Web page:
Happy Year of the Rabbit 2023!
Our CE article this month, “Challenges in Reporting Adverse Events from Dietary Supplements" focuses on a problem in almost all electronic medical records (EMRs)—the reporting of adverse events due to dietary supplements. A group from the Department of Defense's Uniformed Services University of the Health Sciences with lead author Dr. Becky Costello have been working on this issue because so many service members in the Army and other armed services take dietary supplements, some of which have adverse effects on their health and readiness to serve. But the problems extend far beyond the armed forces, to athletes and others who, for one reason or another, take weight loss, pain, and other supplements that are particularly likely to be problematic. This a must-read for anyone with access to EMRs and for those who design these systems.
A common problem in many countries is the presence of moderate malnutrition, especially in pregnant women and young children. “A Multicountry Study of the Impact of Moderate Malnutrition" reviews the findings from a foundational study of these problems.
This issue also has two good reviews. First there is one on the “Impact of Perceived Cooking Skills on Eating Habits among Young Adults." These skills do seem to have positive, if weak effects, on diet quality. Then there is the piece, “Building Global Consensus on Nutrition Metrics to Support Food System Transformation." It is an interesting case study about dairy foods and the kinds of data needed to support transformation toward more sustainability. We all have to get on the same page with respect to the right metrics to use.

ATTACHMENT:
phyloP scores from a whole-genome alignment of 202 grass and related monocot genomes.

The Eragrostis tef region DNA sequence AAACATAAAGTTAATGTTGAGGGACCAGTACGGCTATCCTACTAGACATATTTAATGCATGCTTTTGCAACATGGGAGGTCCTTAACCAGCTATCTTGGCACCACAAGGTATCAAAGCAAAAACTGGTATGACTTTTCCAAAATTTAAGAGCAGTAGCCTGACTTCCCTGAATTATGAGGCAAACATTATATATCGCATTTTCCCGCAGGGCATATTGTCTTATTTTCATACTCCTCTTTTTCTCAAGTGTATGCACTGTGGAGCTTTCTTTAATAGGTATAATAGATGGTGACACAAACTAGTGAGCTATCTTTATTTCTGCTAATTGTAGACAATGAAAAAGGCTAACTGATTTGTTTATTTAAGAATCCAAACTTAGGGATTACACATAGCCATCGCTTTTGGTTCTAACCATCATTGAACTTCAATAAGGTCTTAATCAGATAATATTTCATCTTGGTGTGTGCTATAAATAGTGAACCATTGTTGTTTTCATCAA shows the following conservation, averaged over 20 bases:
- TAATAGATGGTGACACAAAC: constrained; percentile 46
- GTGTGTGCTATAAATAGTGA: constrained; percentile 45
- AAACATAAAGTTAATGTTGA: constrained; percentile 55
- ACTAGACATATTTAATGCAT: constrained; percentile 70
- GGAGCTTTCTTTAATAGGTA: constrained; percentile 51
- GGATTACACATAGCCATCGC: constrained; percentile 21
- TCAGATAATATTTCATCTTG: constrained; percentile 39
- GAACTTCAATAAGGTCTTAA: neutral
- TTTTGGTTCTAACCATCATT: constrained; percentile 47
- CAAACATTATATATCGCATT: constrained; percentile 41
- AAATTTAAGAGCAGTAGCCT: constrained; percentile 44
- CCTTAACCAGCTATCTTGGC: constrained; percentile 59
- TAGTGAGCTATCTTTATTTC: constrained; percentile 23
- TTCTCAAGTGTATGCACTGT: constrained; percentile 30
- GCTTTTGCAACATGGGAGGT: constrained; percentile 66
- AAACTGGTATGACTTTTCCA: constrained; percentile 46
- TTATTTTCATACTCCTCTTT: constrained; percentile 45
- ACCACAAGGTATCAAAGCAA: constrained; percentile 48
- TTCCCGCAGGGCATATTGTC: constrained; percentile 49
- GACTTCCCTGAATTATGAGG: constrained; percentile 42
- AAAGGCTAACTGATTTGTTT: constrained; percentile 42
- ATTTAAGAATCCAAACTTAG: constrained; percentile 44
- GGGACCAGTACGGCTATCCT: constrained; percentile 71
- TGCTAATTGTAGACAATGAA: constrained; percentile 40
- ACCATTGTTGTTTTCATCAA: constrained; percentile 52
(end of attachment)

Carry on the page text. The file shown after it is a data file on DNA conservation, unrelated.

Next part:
To wind up, there are two interesting articles on special populations: overweight university employees and another on dietetic interns in training. The one, “Lifestyle and Quality of life among Overweight University Employees", deals with a group often ignored when it comes to programs to improve these problems. Another interesting piece reports some findings on “Obesity Education in Dietetic Internship Programs"; the authors argue that based on their findings there is need for more and better attention to the topic.
All in all, lots of interesting reading. For those in the climates where we are in the dead of winter, curl up in a cozy place and start reading, and for those in more pleasant climates, have a cool drink and do the same!
Editor, Nutrition Today